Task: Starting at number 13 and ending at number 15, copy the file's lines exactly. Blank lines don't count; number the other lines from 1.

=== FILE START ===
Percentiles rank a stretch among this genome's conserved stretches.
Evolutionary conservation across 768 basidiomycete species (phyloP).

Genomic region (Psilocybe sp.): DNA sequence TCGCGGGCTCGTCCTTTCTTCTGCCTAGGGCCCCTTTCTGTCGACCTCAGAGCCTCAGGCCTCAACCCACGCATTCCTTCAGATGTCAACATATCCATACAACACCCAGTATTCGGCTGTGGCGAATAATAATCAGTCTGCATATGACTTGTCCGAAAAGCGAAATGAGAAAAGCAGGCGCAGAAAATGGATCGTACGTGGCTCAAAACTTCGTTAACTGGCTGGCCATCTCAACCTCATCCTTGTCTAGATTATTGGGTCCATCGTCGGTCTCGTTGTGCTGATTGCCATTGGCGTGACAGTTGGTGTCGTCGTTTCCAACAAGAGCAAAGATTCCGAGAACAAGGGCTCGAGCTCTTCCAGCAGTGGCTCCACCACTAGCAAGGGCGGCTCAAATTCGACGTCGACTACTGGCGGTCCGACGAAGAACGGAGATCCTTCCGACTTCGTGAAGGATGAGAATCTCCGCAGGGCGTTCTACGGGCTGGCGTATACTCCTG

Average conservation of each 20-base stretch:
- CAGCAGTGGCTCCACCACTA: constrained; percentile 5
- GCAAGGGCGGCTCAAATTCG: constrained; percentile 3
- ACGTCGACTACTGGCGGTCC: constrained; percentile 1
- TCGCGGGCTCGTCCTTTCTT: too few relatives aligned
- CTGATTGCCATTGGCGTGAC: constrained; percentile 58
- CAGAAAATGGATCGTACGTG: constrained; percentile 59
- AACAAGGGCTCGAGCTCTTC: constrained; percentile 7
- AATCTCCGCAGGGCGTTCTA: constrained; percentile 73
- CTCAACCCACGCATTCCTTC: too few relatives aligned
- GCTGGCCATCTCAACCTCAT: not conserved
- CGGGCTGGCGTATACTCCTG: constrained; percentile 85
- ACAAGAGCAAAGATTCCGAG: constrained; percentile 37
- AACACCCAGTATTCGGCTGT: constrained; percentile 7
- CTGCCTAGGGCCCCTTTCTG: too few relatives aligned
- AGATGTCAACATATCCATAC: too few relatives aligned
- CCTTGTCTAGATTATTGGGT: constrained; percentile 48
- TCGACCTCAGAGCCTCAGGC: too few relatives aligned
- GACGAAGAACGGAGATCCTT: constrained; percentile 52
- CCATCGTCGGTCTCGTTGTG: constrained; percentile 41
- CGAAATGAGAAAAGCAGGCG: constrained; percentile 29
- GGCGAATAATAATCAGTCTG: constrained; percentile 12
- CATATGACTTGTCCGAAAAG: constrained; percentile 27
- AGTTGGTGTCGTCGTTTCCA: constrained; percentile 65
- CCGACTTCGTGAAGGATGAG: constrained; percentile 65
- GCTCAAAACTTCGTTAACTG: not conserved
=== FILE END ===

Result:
- CTCAACCCACGCATTCCTTC: too few relatives aligned
- GCTGGCCATCTCAACCTCAT: not conserved
- CGGGCTGGCGTATACTCCTG: constrained; percentile 85